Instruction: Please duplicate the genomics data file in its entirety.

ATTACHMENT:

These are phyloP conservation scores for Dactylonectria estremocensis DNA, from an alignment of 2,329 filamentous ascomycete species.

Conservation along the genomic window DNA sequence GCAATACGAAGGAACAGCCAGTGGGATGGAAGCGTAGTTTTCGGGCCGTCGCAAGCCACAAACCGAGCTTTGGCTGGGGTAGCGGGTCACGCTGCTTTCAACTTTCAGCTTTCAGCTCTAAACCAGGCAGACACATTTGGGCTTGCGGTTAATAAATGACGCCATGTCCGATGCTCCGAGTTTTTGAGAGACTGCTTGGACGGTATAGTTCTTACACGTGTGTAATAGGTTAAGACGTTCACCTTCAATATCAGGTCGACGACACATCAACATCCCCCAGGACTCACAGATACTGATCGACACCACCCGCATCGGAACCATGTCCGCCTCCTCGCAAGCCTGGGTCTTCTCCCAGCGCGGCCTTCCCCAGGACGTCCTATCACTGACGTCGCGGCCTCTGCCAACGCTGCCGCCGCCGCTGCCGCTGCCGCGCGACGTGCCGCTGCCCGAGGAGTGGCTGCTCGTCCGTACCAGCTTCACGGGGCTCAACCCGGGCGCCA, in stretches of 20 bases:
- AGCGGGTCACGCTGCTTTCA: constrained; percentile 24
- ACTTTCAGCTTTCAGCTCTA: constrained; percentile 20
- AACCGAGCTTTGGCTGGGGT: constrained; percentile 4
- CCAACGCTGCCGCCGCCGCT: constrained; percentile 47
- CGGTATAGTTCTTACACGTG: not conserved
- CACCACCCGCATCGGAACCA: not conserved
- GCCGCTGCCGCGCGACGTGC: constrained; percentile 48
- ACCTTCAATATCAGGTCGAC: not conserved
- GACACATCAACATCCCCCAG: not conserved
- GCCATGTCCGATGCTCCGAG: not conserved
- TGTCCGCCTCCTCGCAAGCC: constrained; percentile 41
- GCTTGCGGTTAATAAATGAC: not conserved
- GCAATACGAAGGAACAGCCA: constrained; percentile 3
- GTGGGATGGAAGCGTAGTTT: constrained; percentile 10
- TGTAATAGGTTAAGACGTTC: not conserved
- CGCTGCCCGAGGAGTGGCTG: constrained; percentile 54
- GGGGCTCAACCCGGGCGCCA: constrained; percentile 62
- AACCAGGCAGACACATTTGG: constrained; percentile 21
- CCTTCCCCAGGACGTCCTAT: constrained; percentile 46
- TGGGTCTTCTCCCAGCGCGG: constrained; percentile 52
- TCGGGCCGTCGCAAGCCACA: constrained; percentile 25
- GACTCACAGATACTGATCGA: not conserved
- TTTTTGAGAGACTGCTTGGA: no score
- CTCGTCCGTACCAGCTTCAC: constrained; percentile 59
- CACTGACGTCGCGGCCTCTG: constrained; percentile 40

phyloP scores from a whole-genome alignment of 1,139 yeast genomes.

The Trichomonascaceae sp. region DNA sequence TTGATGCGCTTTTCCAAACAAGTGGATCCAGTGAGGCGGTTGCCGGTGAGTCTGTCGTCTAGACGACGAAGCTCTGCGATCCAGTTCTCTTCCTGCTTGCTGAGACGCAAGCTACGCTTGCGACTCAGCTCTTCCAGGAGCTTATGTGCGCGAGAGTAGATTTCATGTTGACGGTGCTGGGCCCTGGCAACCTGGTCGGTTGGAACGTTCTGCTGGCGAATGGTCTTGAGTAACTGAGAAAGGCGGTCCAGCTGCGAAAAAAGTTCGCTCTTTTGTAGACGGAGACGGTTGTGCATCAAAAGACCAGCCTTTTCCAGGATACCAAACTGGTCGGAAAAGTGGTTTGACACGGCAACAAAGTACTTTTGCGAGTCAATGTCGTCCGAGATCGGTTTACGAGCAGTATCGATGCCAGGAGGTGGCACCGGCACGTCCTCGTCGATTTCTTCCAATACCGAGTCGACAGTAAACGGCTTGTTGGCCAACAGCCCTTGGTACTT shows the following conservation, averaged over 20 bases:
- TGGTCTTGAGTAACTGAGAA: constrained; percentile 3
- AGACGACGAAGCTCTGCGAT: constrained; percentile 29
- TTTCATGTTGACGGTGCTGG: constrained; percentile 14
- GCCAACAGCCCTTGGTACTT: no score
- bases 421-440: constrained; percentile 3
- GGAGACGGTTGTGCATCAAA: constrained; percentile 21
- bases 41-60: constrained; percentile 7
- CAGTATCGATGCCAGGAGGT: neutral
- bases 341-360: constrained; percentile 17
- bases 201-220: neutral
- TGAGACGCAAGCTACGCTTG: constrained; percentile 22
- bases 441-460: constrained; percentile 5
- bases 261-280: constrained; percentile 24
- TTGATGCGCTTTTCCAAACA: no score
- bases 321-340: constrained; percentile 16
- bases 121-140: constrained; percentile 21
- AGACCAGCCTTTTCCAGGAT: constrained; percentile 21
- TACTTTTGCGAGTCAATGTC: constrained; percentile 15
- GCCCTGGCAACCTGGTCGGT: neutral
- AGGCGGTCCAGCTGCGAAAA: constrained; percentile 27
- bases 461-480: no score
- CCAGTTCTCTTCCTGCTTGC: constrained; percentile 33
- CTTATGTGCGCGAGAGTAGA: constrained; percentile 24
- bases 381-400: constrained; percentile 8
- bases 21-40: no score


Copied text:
These are phyloP conservation scores for Dactylonectria estremocensis DNA, from an alignment of 2,329 filamentous ascomycete species.

Conservation along the genomic window DNA sequence GCAATACGAAGGAACAGCCAGTGGGATGGAAGCGTAGTTTTCGGGCCGTCGCAAGCCACAAACCGAGCTTTGGCTGGGGTAGCGGGTCACGCTGCTTTCAACTTTCAGCTTTCAGCTCTAAACCAGGCAGACACATTTGGGCTTGCGGTTAATAAATGACGCCATGTCCGATGCTCCGAGTTTTTGAGAGACTGCTTGGACGGTATAGTTCTTACACGTGTGTAATAGGTTAAGACGTTCACCTTCAATATCAGGTCGACGACACATCAACATCCCCCAGGACTCACAGATACTGATCGACACCACCCGCATCGGAACCATGTCCGCCTCCTCGCAAGCCTGGGTCTTCTCCCAGCGCGGCCTTCCCCAGGACGTCCTATCACTGACGTCGCGGCCTCTGCCAACGCTGCCGCCGCCGCTGCCGCTGCCGCGCGACGTGCCGCTGCCCGAGGAGTGGCTGCTCGTCCGTACCAGCTTCACGGGGCTCAACCCGGGCGCCA, in stretches of 20 bases:
- AGCGGGTCACGCTGCTTTCA: constrained; percentile 24
- ACTTTCAGCTTTCAGCTCTA: constrained; percentile 20
- AACCGAGCTTTGGCTGGGGT: constrained; percentile 4
- CCAACGCTGCCGCCGCCGCT: constrained; percentile 47
- CGGTATAGTTCTTACACGTG: not conserved
- CACCACCCGCATCGGAACCA: not conserved
- GCCGCTGCCGCGCGACGTGC: constrained; percentile 48
- ACCTTCAATATCAGGTCGAC: not conserved
- GACACATCAACATCCCCCAG: not conserved
- GCCATGTCCGATGCTCCGAG: not conserved
- TGTCCGCCTCCTCGCAAGCC: constrained; percentile 41
- GCTTGCGGTTAATAAATGAC: not conserved
- GCAATACGAAGGAACAGCCA: constrained; percentile 3
- GTGGGATGGAAGCGTAGTTT: constrained; percentile 10
- TGTAATAGGTTAAGACGTTC: not conserved
- CGCTGCCCGAGGAGTGGCTG: constrained; percentile 54
- GGGGCTCAACCCGGGCGCCA: constrained; percentile 62
- AACCAGGCAGACACATTTGG: constrained; percentile 21
- CCTTCCCCAGGACGTCCTAT: constrained; percentile 46
- TGGGTCTTCTCCCAGCGCGG: constrained; percentile 52
- TCGGGCCGTCGCAAGCCACA: constrained; percentile 25
- GACTCACAGATACTGATCGA: not conserved
- TTTTTGAGAGACTGCTTGGA: no score
- CTCGTCCGTACCAGCTTCAC: constrained; percentile 59
- CACTGACGTCGCGGCCTCTG: constrained; percentile 40

phyloP scores from a whole-genome alignment of 1,139 yeast genomes.

The Trichomonascaceae sp. region DNA sequence TTGATGCGCTTTTCCAAACAAGTGGATCCAGTGAGGCGGTTGCCGGTGAGTCTGTCGTCTAGACGACGAAGCTCTGCGATCCAGTTCTCTTCCTGCTTGCTGAGACGCAAGCTACGCTTGCGACTCAGCTCTTCCAGGAGCTTATGTGCGCGAGAGTAGATTTCATGTTGACGGTGCTGGGCCCTGGCAACCTGGTCGGTTGGAACGTTCTGCTGGCGAATGGTCTTGAGTAACTGAGAAAGGCGGTCCAGCTGCGAAAAAAGTTCGCTCTTTTGTAGACGGAGACGGTTGTGCATCAAAAGACCAGCCTTTTCCAGGATACCAAACTGGTCGGAAAAGTGGTTTGACACGGCAACAAAGTACTTTTGCGAGTCAATGTCGTCCGAGATCGGTTTACGAGCAGTATCGATGCCAGGAGGTGGCACCGGCACGTCCTCGTCGATTTCTTCCAATACCGAGTCGACAGTAAACGGCTTGTTGGCCAACAGCCCTTGGTACTT shows the following conservation, averaged over 20 bases:
- TGGTCTTGAGTAACTGAGAA: constrained; percentile 3
- AGACGACGAAGCTCTGCGAT: constrained; percentile 29
- TTTCATGTTGACGGTGCTGG: constrained; percentile 14
- GCCAACAGCCCTTGGTACTT: no score
- bases 421-440: constrained; percentile 3
- GGAGACGGTTGTGCATCAAA: constrained; percentile 21
- bases 41-60: constrained; percentile 7
- CAGTATCGATGCCAGGAGGT: neutral
- bases 341-360: constrained; percentile 17
- bases 201-220: neutral
- TGAGACGCAAGCTACGCTTG: constrained; percentile 22
- bases 441-460: constrained; percentile 5
- bases 261-280: constrained; percentile 24
- TTGATGCGCTTTTCCAAACA: no score
- bases 321-340: constrained; percentile 16
- bases 121-140: constrained; percentile 21
- AGACCAGCCTTTTCCAGGAT: constrained; percentile 21
- TACTTTTGCGAGTCAATGTC: constrained; percentile 15
- GCCCTGGCAACCTGGTCGGT: neutral
- AGGCGGTCCAGCTGCGAAAA: constrained; percentile 27
- bases 461-480: no score
- CCAGTTCTCTTCCTGCTTGC: constrained; percentile 33
- CTTATGTGCGCGAGAGTAGA: constrained; percentile 24
- bases 381-400: constrained; percentile 8
- bases 21-40: no score